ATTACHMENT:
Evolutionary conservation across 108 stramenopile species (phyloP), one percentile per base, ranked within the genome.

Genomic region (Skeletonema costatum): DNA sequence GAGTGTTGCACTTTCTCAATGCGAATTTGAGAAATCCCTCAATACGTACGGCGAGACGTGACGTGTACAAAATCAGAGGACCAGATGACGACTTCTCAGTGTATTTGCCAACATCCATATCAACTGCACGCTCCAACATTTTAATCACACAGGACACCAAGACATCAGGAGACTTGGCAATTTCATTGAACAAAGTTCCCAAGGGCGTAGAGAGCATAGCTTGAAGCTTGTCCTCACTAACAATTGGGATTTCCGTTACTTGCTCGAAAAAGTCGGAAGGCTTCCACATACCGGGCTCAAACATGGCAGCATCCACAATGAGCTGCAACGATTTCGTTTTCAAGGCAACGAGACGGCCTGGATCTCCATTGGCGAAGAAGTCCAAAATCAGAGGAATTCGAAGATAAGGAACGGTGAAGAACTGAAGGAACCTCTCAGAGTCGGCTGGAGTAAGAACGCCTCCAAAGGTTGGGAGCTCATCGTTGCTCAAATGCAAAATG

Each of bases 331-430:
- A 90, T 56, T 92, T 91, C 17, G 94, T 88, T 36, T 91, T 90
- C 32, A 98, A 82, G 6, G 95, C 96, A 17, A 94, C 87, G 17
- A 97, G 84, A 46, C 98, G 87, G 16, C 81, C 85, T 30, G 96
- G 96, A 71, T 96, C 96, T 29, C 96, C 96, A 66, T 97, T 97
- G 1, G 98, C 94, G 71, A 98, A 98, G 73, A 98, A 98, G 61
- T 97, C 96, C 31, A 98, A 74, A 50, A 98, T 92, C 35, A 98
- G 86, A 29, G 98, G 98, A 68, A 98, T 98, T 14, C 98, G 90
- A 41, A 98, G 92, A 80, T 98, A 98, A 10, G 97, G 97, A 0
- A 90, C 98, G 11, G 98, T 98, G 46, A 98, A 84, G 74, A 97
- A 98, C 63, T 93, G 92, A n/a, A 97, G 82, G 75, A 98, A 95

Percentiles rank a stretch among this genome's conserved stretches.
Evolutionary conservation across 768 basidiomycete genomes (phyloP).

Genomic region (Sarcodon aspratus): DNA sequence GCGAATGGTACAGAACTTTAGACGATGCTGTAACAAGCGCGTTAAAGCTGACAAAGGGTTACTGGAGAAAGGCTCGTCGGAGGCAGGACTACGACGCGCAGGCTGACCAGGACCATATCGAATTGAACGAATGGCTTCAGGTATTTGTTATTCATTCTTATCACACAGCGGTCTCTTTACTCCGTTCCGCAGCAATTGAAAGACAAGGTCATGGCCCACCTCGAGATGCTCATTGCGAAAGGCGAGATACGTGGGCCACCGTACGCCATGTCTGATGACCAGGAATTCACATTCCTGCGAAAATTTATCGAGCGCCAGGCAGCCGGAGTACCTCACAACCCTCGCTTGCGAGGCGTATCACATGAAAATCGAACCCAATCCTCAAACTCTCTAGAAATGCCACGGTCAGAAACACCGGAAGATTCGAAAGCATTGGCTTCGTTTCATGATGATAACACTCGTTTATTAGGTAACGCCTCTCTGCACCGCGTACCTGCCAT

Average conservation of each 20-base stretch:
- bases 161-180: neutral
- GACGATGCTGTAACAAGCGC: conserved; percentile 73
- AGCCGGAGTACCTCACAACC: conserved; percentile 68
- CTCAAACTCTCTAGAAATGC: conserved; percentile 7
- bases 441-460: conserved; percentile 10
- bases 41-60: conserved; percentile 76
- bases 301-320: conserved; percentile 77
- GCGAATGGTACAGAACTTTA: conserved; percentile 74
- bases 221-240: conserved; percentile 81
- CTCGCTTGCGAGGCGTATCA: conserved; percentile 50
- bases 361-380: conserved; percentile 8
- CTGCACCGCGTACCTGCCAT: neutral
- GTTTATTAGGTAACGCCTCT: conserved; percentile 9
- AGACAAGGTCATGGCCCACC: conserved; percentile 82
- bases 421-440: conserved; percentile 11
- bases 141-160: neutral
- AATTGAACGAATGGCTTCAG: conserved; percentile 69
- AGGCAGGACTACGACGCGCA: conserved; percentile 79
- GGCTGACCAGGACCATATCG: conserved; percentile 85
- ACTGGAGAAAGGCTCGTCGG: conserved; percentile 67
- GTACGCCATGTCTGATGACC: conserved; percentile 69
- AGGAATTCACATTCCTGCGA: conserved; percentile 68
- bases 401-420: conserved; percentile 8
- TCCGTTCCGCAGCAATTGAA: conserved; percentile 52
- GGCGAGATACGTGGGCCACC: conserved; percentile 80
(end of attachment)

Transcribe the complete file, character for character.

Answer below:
Evolutionary conservation across 108 stramenopile species (phyloP), one percentile per base, ranked within the genome.

Genomic region (Skeletonema costatum): DNA sequence GAGTGTTGCACTTTCTCAATGCGAATTTGAGAAATCCCTCAATACGTACGGCGAGACGTGACGTGTACAAAATCAGAGGACCAGATGACGACTTCTCAGTGTATTTGCCAACATCCATATCAACTGCACGCTCCAACATTTTAATCACACAGGACACCAAGACATCAGGAGACTTGGCAATTTCATTGAACAAAGTTCCCAAGGGCGTAGAGAGCATAGCTTGAAGCTTGTCCTCACTAACAATTGGGATTTCCGTTACTTGCTCGAAAAAGTCGGAAGGCTTCCACATACCGGGCTCAAACATGGCAGCATCCACAATGAGCTGCAACGATTTCGTTTTCAAGGCAACGAGACGGCCTGGATCTCCATTGGCGAAGAAGTCCAAAATCAGAGGAATTCGAAGATAAGGAACGGTGAAGAACTGAAGGAACCTCTCAGAGTCGGCTGGAGTAAGAACGCCTCCAAAGGTTGGGAGCTCATCGTTGCTCAAATGCAAAATG

Each of bases 331-430:
- A 90, T 56, T 92, T 91, C 17, G 94, T 88, T 36, T 91, T 90
- C 32, A 98, A 82, G 6, G 95, C 96, A 17, A 94, C 87, G 17
- A 97, G 84, A 46, C 98, G 87, G 16, C 81, C 85, T 30, G 96
- G 96, A 71, T 96, C 96, T 29, C 96, C 96, A 66, T 97, T 97
- G 1, G 98, C 94, G 71, A 98, A 98, G 73, A 98, A 98, G 61
- T 97, C 96, C 31, A 98, A 74, A 50, A 98, T 92, C 35, A 98
- G 86, A 29, G 98, G 98, A 68, A 98, T 98, T 14, C 98, G 90
- A 41, A 98, G 92, A 80, T 98, A 98, A 10, G 97, G 97, A 0
- A 90, C 98, G 11, G 98, T 98, G 46, A 98, A 84, G 74, A 97
- A 98, C 63, T 93, G 92, A n/a, A 97, G 82, G 75, A 98, A 95

Percentiles rank a stretch among this genome's conserved stretches.
Evolutionary conservation across 768 basidiomycete genomes (phyloP).

Genomic region (Sarcodon aspratus): DNA sequence GCGAATGGTACAGAACTTTAGACGATGCTGTAACAAGCGCGTTAAAGCTGACAAAGGGTTACTGGAGAAAGGCTCGTCGGAGGCAGGACTACGACGCGCAGGCTGACCAGGACCATATCGAATTGAACGAATGGCTTCAGGTATTTGTTATTCATTCTTATCACACAGCGGTCTCTTTACTCCGTTCCGCAGCAATTGAAAGACAAGGTCATGGCCCACCTCGAGATGCTCATTGCGAAAGGCGAGATACGTGGGCCACCGTACGCCATGTCTGATGACCAGGAATTCACATTCCTGCGAAAATTTATCGAGCGCCAGGCAGCCGGAGTACCTCACAACCCTCGCTTGCGAGGCGTATCACATGAAAATCGAACCCAATCCTCAAACTCTCTAGAAATGCCACGGTCAGAAACACCGGAAGATTCGAAAGCATTGGCTTCGTTTCATGATGATAACACTCGTTTATTAGGTAACGCCTCTCTGCACCGCGTACCTGCCAT

Average conservation of each 20-base stretch:
- bases 161-180: neutral
- GACGATGCTGTAACAAGCGC: conserved; percentile 73
- AGCCGGAGTACCTCACAACC: conserved; percentile 68
- CTCAAACTCTCTAGAAATGC: conserved; percentile 7
- bases 441-460: conserved; percentile 10
- bases 41-60: conserved; percentile 76
- bases 301-320: conserved; percentile 77
- GCGAATGGTACAGAACTTTA: conserved; percentile 74
- bases 221-240: conserved; percentile 81
- CTCGCTTGCGAGGCGTATCA: conserved; percentile 50
- bases 361-380: conserved; percentile 8
- CTGCACCGCGTACCTGCCAT: neutral
- GTTTATTAGGTAACGCCTCT: conserved; percentile 9
- AGACAAGGTCATGGCCCACC: conserved; percentile 82
- bases 421-440: conserved; percentile 11
- bases 141-160: neutral
- AATTGAACGAATGGCTTCAG: conserved; percentile 69
- AGGCAGGACTACGACGCGCA: conserved; percentile 79
- GGCTGACCAGGACCATATCG: conserved; percentile 85
- ACTGGAGAAAGGCTCGTCGG: conserved; percentile 67
- GTACGCCATGTCTGATGACC: conserved; percentile 69
- AGGAATTCACATTCCTGCGA: conserved; percentile 68
- bases 401-420: conserved; percentile 8
- TCCGTTCCGCAGCAATTGAA: conserved; percentile 52
- GGCGAGATACGTGGGCCACC: conserved; percentile 80